Reader Comments (9)
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1 Posted 15/12/2014 at 08:22:04
That QPR team of 1975-76 that beat us 2-0 at Goodison was a really terrific team that should have won the league that season, only for our lovable neighbours to steal the title away from them 10 days after QPR had played there last game.
Rangers dropped crucial points when they lost their third last game 3-2 at Norwich, whose goals included one that appeared to be offside, but won their last two to keep their hopes alive. However, because Toshack and the thuggish Joey Jones had to play for Wales against Yugoslavia, Liverpool were allowed to postpone their final game, away at Wolves, for 10 days. This meant, of course, that they knew exactly what they needed to do in order to pip Rangers to the title - a low scoring draw would be enough. However, with just 14 minutes to go Wolves were hanging on to a 1-0 lead but then Keegan equalised and two more late goals saw the title go to Anfield, a crucial success as they'd won nothing the season before but this gave Paisley his first trophy and we all know what happened after that.
The Rangers team included Phil parkes in goal, an England international who would have won more caps in another era; full backs Dave Clement (once linked with Everton) and ian Gillard also won England honours; central defence was vastly experienced with Frank McLintock and Dave Webb, while John Hollins added the same quality to a midfield where the outstanding player was England captain Gerry Francis. Along side him was the wily Don Masson, a Scottish international, and on the wing was Dave Thomas, who was soon to become well known to Evertonians. In attack they had Stan Bowles, who also played for England but had little chance of more appearances under Don Revie, a player similar in style to Duncan McKenzie but, in my opinion, more effective, and underrated Irish international Don Givens, quick and with a deadly left foot. The squad was completed by utility men like Mick Leach and John Beck.
Sadly for Rangers their time at the top was short lived as the older players declined and manager Dave Sexton was tempted away to Man Utd.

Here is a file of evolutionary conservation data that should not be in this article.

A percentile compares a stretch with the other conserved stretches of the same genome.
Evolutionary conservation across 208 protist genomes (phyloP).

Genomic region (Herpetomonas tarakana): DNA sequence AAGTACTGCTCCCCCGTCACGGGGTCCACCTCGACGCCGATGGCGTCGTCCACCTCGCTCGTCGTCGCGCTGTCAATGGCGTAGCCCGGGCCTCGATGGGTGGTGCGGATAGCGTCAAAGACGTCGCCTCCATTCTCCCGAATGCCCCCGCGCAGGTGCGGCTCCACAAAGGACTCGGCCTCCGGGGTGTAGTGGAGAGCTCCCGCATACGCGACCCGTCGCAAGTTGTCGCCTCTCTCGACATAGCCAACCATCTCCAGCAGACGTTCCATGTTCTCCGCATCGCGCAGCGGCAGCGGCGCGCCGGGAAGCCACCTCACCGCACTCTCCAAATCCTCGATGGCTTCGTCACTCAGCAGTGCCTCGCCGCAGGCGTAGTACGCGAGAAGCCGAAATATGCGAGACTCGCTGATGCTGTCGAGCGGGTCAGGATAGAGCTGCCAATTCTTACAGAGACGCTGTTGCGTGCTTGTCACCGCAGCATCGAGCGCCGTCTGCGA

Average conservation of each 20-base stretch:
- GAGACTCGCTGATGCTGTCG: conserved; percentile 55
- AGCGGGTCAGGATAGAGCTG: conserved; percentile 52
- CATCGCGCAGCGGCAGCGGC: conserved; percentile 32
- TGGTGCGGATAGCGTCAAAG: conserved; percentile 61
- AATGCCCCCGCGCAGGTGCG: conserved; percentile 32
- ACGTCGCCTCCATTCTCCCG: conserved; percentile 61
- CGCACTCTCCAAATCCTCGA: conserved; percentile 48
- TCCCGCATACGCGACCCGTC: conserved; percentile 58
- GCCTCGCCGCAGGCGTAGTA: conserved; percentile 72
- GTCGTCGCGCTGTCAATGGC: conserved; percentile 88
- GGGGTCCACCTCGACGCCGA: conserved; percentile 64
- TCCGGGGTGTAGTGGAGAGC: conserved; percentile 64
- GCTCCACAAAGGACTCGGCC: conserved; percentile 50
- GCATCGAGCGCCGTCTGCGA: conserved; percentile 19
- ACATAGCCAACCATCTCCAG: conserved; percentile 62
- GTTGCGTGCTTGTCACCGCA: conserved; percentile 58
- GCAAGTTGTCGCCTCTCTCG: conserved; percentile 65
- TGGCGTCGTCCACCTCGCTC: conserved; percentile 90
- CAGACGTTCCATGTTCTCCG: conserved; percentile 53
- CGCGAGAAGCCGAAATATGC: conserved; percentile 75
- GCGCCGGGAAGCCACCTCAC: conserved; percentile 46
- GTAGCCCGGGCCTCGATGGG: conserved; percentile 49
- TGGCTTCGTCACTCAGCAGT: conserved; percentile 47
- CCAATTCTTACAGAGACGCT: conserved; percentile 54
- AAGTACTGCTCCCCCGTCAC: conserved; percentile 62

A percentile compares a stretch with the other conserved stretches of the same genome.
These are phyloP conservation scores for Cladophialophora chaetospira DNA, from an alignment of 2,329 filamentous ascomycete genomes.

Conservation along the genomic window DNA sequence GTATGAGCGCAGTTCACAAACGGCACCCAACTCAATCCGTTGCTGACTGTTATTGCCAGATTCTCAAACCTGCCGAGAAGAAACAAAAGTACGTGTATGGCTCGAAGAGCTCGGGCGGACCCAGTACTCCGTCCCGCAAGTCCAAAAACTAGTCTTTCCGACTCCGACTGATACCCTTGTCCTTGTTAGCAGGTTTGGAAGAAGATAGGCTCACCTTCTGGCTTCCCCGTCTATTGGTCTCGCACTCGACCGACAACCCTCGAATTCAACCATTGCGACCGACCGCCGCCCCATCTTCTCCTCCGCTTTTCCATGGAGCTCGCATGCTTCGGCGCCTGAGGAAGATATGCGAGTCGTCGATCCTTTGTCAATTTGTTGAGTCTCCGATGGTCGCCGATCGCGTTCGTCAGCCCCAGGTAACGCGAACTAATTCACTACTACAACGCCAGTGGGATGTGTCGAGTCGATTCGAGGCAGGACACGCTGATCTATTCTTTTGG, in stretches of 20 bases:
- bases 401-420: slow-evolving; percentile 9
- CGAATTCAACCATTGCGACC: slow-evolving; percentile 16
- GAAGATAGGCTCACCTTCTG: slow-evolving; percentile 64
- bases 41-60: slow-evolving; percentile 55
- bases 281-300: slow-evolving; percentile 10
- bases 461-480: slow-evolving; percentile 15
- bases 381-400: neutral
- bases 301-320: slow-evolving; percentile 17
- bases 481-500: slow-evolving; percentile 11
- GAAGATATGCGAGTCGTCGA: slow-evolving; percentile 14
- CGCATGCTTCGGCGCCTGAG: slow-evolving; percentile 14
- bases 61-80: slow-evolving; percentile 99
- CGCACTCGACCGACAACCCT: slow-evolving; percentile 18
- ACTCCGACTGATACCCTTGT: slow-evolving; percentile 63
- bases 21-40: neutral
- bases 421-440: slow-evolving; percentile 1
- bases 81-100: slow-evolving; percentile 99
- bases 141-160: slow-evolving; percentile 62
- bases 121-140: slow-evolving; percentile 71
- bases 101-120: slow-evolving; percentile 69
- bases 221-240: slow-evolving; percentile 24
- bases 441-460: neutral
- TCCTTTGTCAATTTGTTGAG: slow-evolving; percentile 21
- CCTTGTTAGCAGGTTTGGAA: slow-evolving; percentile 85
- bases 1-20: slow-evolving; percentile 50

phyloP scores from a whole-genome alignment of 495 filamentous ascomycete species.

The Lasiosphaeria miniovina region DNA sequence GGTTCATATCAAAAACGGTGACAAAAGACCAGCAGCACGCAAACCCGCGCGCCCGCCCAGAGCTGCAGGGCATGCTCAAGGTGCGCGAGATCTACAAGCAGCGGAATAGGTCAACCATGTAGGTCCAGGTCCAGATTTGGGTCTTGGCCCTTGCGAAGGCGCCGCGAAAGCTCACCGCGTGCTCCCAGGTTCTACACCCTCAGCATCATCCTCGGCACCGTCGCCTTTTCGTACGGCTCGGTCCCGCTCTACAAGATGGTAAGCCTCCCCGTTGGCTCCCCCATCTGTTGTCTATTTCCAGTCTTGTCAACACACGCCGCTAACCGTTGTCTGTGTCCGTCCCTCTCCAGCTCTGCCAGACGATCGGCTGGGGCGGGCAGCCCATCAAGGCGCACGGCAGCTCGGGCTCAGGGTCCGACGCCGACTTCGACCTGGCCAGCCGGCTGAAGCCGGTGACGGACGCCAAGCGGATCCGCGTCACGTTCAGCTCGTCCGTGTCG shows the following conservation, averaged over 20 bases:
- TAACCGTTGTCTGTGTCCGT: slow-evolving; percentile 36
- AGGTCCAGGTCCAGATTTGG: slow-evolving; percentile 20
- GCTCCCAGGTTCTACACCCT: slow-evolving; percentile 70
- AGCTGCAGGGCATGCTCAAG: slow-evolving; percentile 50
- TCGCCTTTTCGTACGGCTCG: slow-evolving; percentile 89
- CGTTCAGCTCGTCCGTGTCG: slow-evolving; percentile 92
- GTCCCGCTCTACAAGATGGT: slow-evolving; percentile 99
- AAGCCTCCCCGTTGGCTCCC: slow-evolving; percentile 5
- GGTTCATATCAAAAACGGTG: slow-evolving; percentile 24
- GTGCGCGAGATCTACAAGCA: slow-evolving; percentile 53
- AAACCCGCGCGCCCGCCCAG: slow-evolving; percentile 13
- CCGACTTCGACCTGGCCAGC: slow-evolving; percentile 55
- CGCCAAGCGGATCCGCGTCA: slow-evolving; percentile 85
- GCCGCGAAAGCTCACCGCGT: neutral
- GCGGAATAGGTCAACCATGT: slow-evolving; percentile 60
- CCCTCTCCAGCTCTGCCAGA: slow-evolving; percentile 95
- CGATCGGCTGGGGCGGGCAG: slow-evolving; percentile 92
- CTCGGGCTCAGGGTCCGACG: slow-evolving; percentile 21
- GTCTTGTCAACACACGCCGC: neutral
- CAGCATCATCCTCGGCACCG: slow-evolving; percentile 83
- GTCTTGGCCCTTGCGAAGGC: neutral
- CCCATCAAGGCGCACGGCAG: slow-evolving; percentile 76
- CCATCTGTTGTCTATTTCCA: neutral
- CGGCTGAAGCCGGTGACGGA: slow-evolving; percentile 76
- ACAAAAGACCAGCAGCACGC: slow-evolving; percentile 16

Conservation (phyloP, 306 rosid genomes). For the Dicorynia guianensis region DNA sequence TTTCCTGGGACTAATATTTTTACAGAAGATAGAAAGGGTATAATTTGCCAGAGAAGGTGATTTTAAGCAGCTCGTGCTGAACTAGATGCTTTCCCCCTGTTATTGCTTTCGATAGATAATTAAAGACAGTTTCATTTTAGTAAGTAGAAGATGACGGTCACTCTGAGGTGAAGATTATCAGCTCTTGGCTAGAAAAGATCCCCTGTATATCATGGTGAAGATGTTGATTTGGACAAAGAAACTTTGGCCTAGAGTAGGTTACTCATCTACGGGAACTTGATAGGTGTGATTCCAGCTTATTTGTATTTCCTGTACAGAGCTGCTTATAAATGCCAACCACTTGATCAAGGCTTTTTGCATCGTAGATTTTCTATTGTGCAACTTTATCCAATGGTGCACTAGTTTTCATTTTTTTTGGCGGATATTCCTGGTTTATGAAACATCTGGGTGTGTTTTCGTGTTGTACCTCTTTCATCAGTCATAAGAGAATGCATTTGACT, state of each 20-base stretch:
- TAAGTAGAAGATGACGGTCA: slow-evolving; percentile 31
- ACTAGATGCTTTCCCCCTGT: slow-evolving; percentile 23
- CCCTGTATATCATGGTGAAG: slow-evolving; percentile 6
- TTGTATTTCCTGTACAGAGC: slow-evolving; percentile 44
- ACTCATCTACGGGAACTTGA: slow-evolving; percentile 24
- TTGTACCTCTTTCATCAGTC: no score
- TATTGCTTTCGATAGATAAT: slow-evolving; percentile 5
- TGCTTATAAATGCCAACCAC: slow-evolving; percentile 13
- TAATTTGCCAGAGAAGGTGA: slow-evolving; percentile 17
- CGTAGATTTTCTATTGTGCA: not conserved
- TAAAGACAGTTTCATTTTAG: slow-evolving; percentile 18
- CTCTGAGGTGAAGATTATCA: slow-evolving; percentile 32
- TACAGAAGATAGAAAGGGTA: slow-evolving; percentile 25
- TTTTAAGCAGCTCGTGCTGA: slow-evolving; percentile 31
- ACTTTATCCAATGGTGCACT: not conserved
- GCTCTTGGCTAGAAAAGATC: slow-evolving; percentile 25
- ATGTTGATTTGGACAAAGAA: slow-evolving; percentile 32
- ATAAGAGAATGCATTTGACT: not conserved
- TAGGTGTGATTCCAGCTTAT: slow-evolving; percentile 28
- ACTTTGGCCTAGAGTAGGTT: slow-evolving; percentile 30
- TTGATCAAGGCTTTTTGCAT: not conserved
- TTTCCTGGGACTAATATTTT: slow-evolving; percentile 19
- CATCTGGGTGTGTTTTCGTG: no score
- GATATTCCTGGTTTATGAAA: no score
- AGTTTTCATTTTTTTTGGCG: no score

2 Posted 15/12/2014 at 12:24:47
I remember the 1952 game when George Cummins made his debut. You'll notice there were five Irish internationals in the team, nothing unusual then but what a difference to today's teams.
Cummings was part of the deal that brought Billy Bingham to Everton from Luton Town.
3 Posted 15/12/2014 at 13:25:26
4 Posted 15/12/2014 at 15:55:39
5 Posted 15/12/2014 at 16:34:31
Me and my mate, a red persuaded a bizzie to let get onto the pitch to get to the other end, half way round we jumped into the stands and watched the game from there.
Glad to to get out of the ground, a bit like the second replay against Aston Villa at Hills borough, another frightening night.
6 Posted 16/12/2014 at 11:07:44
For that game at Molyneux I have a distinct memory of listening on the radio, bizarrely sitting on the stairs as that's where I was when Wolves scored, but turning off when Keegan equalised - even at that age I knew what was coming next.
7 Posted 17/12/2014 at 17:55:10
Regarding Billy Bingham's deal to sign for the Blues: I thought we exchanged John Bramwell and Alec Ashworth to Luton town.
I agree with Dave about Patrick s column.
8 Posted 17/12/2014 at 20:19:28
Who did George Cummins leave Everton for?.
I know he settled back in Liverpool playing for one of the local amateur clubs Canada or maybe Waterloo Dock.
9 Posted 17/12/2014 at 20:45:34
Moral of the story, to myself, always check the facts before you jump in with both feet.
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